On May 13, Met audiences make the acquaintance of Franco Alfano (1877-1954) as something more than the completer of Turandot's Act III. Francesca Zambello will stage his colorfully romantic Cyrano de Bergerac (in French, like Rostand's beloved play). Donning the noble, articulate hero's famous nose, the inextinguishably industrious Plácido Domingo will court the vibrant Sondra Radvanovsky (Roxane) using Raymond Very's Christian as a front. Marco Armiliato, increasingly a champion of lesser-known late verismo works, mans the pit.

In the past few years, American soprano Laura Aikin has become the toast of Europe and San Francisco in such high-flying roles as Zerbinetta, Lulu and Messiaen's Angel. Met audiences, having heard Aikin fleetingly as the Queen of the Night (1998) and Arabella's Fiakermilli (2001), soon will be seeing more of her. Aikin sings Sophie in Rosenkavalier on March 11, when German soprano Angela Denoke makes her Met debut as the Marschallin. Susan Graham bears Octavian's silver rose. And flag October 29's Aida, when the Met welcomes aboard Angela Brown, one of America's most promising Verdi sopranos.

These past two Met seasons, Karita Mattila has hit bull's-eyes in new productions of Jenufa and Salome. This year, she takes on another passionate Janácek heroine - one she recently aced in San Francisco: Káta Kabanová (starting Dec. 17). Judith Forst returns to lead a stellar supporting cast, including Magdalena Kozená, Chris Merritt and Vladimir Ognovenko. Mattila's countryman, versatile tenor Jorma Silvasti, and distinguished Czech conductor Jiri Belohlávek both make their company debuts.

Any appearance by Belgium's José van Dam qualifies as an event. His Met dates have been all too rare, but this season the company welcomes him back as Golaud in Pelléas et Mélisande (Jan. 29), surrounded by William Burden, Anne Sofie von Otter, Felicity Palmer and Roberto Scandiuzzi. In addition, Lincoln Center's "Art of the Song" series, in which van Dam triumphed in two searing 2002 recitals, presents him anew (with pianist Maciej Pikulski) in French mélodies (Feb. 13), as well as Schubert and Schumann lieder (Feb. 16) at Alice Tully Hall.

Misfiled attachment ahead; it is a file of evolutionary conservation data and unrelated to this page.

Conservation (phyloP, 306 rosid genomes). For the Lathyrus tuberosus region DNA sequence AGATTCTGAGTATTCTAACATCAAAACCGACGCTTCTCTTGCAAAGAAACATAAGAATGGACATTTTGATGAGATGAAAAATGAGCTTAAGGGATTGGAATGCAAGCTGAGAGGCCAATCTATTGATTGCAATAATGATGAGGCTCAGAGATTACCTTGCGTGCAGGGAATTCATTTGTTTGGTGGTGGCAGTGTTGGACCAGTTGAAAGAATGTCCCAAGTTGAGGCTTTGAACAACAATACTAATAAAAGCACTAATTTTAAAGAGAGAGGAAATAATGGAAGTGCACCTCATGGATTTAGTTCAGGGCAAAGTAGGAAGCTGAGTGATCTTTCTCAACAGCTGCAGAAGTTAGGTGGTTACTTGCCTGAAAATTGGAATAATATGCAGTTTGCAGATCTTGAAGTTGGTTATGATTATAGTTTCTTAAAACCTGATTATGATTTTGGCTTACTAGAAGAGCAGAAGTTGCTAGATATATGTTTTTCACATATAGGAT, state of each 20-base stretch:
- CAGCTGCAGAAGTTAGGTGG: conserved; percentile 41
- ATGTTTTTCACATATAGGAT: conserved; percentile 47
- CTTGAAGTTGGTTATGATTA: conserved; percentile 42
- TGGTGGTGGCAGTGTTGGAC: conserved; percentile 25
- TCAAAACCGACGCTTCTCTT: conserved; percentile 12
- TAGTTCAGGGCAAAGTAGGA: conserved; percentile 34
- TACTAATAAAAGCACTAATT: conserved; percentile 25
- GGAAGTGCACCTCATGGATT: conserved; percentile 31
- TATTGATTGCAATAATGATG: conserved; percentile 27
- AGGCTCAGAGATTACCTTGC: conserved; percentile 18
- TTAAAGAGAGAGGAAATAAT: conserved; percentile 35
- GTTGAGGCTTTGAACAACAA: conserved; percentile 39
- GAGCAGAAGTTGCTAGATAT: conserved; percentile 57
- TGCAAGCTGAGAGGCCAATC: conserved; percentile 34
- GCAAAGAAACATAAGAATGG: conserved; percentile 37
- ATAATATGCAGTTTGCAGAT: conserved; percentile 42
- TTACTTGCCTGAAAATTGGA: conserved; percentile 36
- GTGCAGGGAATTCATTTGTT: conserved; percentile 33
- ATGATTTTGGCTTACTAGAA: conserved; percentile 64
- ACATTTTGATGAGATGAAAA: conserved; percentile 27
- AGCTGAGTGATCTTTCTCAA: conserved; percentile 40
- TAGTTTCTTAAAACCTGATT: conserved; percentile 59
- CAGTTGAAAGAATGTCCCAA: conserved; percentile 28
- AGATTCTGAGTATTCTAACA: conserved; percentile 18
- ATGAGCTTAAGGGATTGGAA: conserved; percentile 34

British mezzo Sarah Connolly has won cheers for her beautifully tapered vocalism (and "trouser" silhouette) in City Opera interpretations of Bellini's Romeo and Handel's Ariodante and Xerxes. Her Met bow as another ardent youth new to her repertory, La Clemenza di Tito's Annio, gives her several sublime Mozart arias and duets in which to shine. "Everything to do with my debut is exciting - the wonderful cast [Frank Lopardo, von Otter, Melanie Diener, Heidi Grant Murphy], James Levine and that fantastic orchestra and, of course, the Met acoustic, which I have heard so much about and really look forward to experiencing for myself." Clemenza (starting Apr. 29) boasts another promising debutant in the Publio of Luca Pisaroni, a dashing young Italian baritone who's been singing the role (as well as Masetto) at Salzburg and seems like a Don Giovanni in the making.